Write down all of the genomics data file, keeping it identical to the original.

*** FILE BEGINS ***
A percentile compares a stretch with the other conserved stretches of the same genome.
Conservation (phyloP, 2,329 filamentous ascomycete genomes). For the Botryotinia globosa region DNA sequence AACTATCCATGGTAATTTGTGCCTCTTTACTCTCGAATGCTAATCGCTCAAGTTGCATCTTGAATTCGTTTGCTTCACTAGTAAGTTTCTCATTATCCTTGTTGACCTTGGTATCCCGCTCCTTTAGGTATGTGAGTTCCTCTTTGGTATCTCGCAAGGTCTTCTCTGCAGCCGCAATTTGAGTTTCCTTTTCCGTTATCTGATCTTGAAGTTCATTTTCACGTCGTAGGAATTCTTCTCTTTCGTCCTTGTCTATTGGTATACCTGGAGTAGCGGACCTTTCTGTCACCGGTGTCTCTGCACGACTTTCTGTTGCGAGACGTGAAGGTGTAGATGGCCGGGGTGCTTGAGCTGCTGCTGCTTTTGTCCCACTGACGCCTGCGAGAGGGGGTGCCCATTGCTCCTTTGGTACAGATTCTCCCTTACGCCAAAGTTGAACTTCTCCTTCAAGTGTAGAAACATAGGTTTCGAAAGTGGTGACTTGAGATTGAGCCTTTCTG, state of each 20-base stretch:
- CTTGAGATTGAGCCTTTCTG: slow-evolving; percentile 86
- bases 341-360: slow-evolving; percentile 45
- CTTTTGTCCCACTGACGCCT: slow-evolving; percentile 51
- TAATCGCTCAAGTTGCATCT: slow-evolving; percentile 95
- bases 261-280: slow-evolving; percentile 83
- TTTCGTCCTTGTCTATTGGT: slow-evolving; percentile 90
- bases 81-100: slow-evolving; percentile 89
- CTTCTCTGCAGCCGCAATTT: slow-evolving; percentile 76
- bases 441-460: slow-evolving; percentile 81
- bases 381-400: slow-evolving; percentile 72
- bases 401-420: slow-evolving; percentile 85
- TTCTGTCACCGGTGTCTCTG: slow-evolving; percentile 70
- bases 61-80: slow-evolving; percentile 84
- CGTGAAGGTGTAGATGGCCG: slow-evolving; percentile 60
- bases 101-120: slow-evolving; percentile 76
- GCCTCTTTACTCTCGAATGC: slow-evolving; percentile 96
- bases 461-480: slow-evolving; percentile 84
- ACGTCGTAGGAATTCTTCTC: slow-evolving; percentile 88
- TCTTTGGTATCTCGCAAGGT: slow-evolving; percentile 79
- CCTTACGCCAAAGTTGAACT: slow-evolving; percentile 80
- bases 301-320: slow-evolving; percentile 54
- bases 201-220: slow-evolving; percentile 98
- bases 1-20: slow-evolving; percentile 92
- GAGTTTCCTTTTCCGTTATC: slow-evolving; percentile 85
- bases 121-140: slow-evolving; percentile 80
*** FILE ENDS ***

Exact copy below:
A percentile compares a stretch with the other conserved stretches of the same genome.
Conservation (phyloP, 2,329 filamentous ascomycete genomes). For the Botryotinia globosa region DNA sequence AACTATCCATGGTAATTTGTGCCTCTTTACTCTCGAATGCTAATCGCTCAAGTTGCATCTTGAATTCGTTTGCTTCACTAGTAAGTTTCTCATTATCCTTGTTGACCTTGGTATCCCGCTCCTTTAGGTATGTGAGTTCCTCTTTGGTATCTCGCAAGGTCTTCTCTGCAGCCGCAATTTGAGTTTCCTTTTCCGTTATCTGATCTTGAAGTTCATTTTCACGTCGTAGGAATTCTTCTCTTTCGTCCTTGTCTATTGGTATACCTGGAGTAGCGGACCTTTCTGTCACCGGTGTCTCTGCACGACTTTCTGTTGCGAGACGTGAAGGTGTAGATGGCCGGGGTGCTTGAGCTGCTGCTGCTTTTGTCCCACTGACGCCTGCGAGAGGGGGTGCCCATTGCTCCTTTGGTACAGATTCTCCCTTACGCCAAAGTTGAACTTCTCCTTCAAGTGTAGAAACATAGGTTTCGAAAGTGGTGACTTGAGATTGAGCCTTTCTG, state of each 20-base stretch:
- CTTGAGATTGAGCCTTTCTG: slow-evolving; percentile 86
- bases 341-360: slow-evolving; percentile 45
- CTTTTGTCCCACTGACGCCT: slow-evolving; percentile 51
- TAATCGCTCAAGTTGCATCT: slow-evolving; percentile 95
- bases 261-280: slow-evolving; percentile 83
- TTTCGTCCTTGTCTATTGGT: slow-evolving; percentile 90
- bases 81-100: slow-evolving; percentile 89
- CTTCTCTGCAGCCGCAATTT: slow-evolving; percentile 76
- bases 441-460: slow-evolving; percentile 81
- bases 381-400: slow-evolving; percentile 72
- bases 401-420: slow-evolving; percentile 85
- TTCTGTCACCGGTGTCTCTG: slow-evolving; percentile 70
- bases 61-80: slow-evolving; percentile 84
- CGTGAAGGTGTAGATGGCCG: slow-evolving; percentile 60
- bases 101-120: slow-evolving; percentile 76
- GCCTCTTTACTCTCGAATGC: slow-evolving; percentile 96
- bases 461-480: slow-evolving; percentile 84
- ACGTCGTAGGAATTCTTCTC: slow-evolving; percentile 88
- TCTTTGGTATCTCGCAAGGT: slow-evolving; percentile 79
- CCTTACGCCAAAGTTGAACT: slow-evolving; percentile 80
- bases 301-320: slow-evolving; percentile 54
- bases 201-220: slow-evolving; percentile 98
- bases 1-20: slow-evolving; percentile 92
- GAGTTTCCTTTTCCGTTATC: slow-evolving; percentile 85
- bases 121-140: slow-evolving; percentile 80